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Simone Kelly riding in a jinker behind her pet horse Taffy had become a familiar sight around Mount Martha. Picture: Keith Platt

Taffy’s days have drawn to a close

She sources ribbons, cellophane, sticky tape, printing and brochures from peninsula suppliers. There is no doubting the cakes’ popularity as all her corporate customers make repeat orders and this year came her first overseas order, from Los Angeles. A wealthy English couple takes back 40 cakes each year after spending six months in Australia. The cakes range from a stocking filler (200 gram), at $10, Star (300g) $15, Log (800g) $25 and round (2kg) $60. There is a minimum order

of 20 stocking filler cakes. The dates and locations for cake collections – usually the first few days in December – will not be known until the government releases new restrictions and dates. “We are planning many scenarios and the front runners at the moment are having various contactless collection points,” Ms Gunnersen said. “Those locations will be published on the website and Instagram as soon as we know them.” Details: email jogunnersen@gmail.com

THE days of spotting the small horse pulling a made to measure jinker along Mount Martha streets and footpaths have gone. Taffy the horse has died. On vet’s orders, his owner, Simone Kelly, had been exercising Taffy by getting him to pull the jinker. Taffy had become a bit overweight and unfit grazing with his cow and goat mates in the paddock which forms part of the six-hectare Woodclyffe property off the Esplanade. The vet gave him his marching, or trotting orders, when checked for a hoof complaint. Ms Kelly and Taffy soon became popular regulars along the Esplanade and nearby streets, especially with children. “It’s amazing how many people stop to chat, especially parents with little children,” Ms Kelly told The News in 2015 (“Taking Taffy for a stroll” 20/7/15). Sadly, it seems horses can sometimes have too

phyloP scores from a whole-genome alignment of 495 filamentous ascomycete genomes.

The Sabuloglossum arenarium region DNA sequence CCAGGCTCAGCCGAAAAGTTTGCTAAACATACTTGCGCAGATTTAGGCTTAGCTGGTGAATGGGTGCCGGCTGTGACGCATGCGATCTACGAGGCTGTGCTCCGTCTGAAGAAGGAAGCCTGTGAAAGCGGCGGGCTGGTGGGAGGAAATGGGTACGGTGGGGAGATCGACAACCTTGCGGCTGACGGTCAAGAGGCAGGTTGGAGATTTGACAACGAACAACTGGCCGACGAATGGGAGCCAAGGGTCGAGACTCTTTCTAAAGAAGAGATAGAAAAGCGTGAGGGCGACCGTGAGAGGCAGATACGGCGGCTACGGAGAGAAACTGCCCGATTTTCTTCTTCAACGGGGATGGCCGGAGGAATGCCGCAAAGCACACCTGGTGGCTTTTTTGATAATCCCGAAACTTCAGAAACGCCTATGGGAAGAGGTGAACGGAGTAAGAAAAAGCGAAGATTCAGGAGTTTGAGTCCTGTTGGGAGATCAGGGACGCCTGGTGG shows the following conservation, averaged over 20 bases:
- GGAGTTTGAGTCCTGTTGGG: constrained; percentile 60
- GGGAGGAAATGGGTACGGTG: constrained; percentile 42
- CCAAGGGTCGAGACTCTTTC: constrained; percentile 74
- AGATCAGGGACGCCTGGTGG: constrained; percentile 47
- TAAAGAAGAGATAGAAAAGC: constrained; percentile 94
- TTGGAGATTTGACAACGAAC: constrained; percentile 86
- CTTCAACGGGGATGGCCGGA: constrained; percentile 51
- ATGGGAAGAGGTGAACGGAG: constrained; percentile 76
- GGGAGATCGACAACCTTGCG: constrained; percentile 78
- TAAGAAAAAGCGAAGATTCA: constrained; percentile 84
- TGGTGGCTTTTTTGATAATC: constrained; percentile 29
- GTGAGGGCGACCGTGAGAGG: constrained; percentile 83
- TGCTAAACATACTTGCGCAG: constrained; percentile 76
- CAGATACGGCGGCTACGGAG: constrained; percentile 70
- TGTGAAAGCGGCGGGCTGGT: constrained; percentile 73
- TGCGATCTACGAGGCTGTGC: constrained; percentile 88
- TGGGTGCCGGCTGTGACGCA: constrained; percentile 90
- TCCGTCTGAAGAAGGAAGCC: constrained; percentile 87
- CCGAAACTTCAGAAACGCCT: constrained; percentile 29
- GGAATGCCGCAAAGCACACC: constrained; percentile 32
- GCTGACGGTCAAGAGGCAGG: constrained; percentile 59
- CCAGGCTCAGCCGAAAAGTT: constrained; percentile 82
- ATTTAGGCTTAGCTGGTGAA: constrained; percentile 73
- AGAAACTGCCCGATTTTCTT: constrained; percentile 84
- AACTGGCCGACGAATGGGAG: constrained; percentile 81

much of a good thing. Ms Kelly called last week with the news that Taffy had died of colic, a result of eating too much “rich, spring grass”. The 16-year-old horse had been operated on in vain at a Narre Warren animal hospital. “I used to limit his time in the paddock and make sure that he also had his proper feed,” Ms Kelly said. “It’s very sad because he could have lived to twice his age.” Mount Martha-based equine vet John Bowers said colic in horses “equates to abdominal pain or a sore tummy”. “It can be as mild as we have with overeating, such as when horses eat feeds that increase bowel gas. This expands the bowel and produces pain. “Or it can be severe when the bowel is twisted or severely compromised and can cause death.” Colic is one of the main causes of premature death in horses. Keith Platt

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Southern Peninsula News 21 October 2020


Profile for Mornington Peninsula News Group

Southern Peninsula News 20 October 2020  

Southern Peninsula News 20 October 2020

Southern Peninsula News 20 October 2020  

Southern Peninsula News 20 October 2020